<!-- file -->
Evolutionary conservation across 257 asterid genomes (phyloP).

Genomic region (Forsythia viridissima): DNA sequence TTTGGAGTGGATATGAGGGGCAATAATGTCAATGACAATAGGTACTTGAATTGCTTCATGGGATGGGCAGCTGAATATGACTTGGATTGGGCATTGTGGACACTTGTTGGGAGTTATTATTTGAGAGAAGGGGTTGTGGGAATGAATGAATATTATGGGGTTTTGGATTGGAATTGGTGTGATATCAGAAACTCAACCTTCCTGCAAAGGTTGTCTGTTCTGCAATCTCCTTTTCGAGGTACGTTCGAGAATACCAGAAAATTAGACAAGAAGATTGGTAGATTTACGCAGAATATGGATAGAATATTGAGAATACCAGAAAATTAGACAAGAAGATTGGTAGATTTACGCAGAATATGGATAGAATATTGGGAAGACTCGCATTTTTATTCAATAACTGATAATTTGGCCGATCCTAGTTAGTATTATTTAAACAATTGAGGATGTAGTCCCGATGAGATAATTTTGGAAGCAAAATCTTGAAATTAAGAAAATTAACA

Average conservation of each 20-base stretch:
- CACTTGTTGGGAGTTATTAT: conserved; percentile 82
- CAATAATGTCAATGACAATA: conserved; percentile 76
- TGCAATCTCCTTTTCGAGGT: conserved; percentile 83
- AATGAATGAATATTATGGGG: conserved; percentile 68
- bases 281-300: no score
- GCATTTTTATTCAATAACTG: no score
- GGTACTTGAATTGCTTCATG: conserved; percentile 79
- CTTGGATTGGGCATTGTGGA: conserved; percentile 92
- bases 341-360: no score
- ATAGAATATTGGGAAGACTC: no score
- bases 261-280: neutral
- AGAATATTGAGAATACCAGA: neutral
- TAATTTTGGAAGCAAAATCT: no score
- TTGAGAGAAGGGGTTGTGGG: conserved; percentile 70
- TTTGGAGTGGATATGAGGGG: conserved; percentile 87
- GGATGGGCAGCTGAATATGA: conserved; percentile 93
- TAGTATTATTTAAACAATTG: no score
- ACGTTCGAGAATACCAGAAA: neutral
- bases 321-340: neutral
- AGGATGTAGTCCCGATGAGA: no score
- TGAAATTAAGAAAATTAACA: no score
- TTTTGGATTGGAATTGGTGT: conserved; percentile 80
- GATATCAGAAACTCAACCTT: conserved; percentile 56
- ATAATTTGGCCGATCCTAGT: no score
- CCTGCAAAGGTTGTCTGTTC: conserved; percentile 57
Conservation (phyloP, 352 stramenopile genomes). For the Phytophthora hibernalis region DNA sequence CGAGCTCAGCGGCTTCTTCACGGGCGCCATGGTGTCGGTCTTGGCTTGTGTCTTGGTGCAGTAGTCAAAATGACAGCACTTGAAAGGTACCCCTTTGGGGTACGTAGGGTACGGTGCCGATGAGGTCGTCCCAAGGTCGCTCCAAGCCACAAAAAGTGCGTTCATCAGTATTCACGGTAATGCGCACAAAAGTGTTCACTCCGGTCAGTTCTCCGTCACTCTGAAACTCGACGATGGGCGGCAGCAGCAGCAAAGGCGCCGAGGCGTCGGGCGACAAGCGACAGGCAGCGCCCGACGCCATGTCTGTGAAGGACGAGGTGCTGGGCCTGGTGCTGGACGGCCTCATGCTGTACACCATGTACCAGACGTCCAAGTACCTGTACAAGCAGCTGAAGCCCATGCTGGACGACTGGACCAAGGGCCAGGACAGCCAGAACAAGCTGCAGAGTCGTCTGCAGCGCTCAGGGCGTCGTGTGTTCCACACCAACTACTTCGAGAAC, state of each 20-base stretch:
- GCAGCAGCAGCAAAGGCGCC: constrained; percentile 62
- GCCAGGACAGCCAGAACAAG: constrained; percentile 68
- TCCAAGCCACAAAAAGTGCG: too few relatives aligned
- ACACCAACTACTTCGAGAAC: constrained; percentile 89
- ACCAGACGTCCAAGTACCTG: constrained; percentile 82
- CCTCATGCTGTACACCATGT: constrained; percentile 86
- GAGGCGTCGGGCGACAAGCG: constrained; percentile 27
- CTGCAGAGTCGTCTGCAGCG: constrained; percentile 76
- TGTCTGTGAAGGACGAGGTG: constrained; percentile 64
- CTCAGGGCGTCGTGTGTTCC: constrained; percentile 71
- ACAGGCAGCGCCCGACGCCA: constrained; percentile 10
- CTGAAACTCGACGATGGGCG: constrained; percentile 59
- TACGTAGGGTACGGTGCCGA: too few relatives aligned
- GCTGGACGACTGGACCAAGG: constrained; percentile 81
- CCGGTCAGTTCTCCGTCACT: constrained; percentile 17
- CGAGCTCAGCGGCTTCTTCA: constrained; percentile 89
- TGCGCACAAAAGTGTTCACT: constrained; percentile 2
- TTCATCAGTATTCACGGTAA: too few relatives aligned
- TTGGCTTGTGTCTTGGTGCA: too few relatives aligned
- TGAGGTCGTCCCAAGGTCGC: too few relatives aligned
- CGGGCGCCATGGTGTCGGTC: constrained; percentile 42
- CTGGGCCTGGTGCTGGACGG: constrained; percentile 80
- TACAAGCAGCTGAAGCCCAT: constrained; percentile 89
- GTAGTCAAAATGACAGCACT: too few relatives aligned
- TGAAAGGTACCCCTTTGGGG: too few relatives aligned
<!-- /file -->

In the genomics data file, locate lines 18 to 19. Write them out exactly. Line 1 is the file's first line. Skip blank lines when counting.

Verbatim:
- TTTGGAGTGGATATGAGGGG: conserved; percentile 87
- GGATGGGCAGCTGAATATGA: conserved; percentile 93